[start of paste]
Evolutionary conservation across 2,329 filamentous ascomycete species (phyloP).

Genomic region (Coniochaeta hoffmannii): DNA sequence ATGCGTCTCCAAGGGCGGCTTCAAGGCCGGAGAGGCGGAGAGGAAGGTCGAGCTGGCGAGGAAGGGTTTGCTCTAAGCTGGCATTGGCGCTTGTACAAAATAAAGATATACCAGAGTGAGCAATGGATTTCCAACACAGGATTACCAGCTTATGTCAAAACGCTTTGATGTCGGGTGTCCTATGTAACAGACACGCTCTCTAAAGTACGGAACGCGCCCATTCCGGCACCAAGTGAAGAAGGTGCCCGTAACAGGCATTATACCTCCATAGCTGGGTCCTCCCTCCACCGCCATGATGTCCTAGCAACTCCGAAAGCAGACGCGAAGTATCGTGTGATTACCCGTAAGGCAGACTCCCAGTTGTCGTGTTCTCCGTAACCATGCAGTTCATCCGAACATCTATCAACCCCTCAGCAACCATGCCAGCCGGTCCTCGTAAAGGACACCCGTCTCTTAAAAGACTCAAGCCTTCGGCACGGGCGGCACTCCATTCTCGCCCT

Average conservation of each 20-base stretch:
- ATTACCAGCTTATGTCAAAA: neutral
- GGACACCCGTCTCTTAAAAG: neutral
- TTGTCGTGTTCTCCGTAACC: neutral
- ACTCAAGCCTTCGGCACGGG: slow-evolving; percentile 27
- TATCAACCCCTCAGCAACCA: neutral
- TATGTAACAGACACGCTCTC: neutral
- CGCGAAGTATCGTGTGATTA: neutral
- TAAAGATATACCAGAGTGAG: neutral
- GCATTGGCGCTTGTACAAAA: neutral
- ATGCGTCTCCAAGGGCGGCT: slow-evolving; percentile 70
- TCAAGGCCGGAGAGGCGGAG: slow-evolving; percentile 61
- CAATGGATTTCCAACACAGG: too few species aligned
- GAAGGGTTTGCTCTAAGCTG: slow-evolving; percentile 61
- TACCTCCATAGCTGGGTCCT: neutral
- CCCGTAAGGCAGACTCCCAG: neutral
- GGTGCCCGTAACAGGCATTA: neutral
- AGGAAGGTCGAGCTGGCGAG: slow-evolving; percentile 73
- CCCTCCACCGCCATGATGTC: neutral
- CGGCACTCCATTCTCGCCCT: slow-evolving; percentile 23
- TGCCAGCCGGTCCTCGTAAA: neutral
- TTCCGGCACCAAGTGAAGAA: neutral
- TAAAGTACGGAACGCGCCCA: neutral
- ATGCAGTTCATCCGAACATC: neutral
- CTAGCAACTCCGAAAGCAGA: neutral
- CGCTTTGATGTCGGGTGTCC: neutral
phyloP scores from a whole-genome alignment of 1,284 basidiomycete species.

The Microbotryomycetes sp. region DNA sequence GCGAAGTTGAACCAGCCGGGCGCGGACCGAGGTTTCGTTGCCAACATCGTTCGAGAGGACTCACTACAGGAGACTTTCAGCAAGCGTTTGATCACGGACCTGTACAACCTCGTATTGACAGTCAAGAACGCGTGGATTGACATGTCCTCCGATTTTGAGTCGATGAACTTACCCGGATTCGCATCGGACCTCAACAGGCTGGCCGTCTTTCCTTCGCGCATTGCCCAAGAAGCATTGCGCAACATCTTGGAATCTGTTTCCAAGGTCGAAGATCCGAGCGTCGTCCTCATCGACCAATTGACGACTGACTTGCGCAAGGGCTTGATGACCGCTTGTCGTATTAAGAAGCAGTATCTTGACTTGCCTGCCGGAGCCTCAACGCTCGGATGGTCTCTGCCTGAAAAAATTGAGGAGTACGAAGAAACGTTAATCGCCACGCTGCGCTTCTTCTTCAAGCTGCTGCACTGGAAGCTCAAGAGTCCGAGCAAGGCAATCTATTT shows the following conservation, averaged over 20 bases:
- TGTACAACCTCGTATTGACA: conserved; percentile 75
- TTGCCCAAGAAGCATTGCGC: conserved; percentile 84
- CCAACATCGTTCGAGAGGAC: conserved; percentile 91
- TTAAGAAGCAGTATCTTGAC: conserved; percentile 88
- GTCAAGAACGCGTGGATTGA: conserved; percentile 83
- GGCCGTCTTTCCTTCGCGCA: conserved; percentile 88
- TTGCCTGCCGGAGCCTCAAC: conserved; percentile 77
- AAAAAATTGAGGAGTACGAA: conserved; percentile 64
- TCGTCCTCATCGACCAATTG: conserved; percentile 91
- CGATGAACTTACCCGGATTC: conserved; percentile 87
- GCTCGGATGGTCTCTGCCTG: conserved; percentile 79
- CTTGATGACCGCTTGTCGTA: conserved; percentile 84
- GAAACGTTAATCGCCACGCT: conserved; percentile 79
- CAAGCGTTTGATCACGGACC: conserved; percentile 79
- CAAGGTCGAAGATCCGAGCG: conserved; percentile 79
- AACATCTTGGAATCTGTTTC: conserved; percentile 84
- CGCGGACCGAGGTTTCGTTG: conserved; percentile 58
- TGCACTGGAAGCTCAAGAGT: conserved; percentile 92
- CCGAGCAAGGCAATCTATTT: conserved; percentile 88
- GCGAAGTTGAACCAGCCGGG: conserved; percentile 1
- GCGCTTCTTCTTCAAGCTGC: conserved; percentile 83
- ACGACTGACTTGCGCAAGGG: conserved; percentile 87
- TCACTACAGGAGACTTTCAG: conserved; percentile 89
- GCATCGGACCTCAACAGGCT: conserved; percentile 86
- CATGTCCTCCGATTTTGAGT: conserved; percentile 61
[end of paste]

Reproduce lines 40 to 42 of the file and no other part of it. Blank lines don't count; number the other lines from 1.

- CGATGAACTTACCCGGATTC: conserved; percentile 87
- GCTCGGATGGTCTCTGCCTG: conserved; percentile 79
- CTTGATGACCGCTTGTCGTA: conserved; percentile 84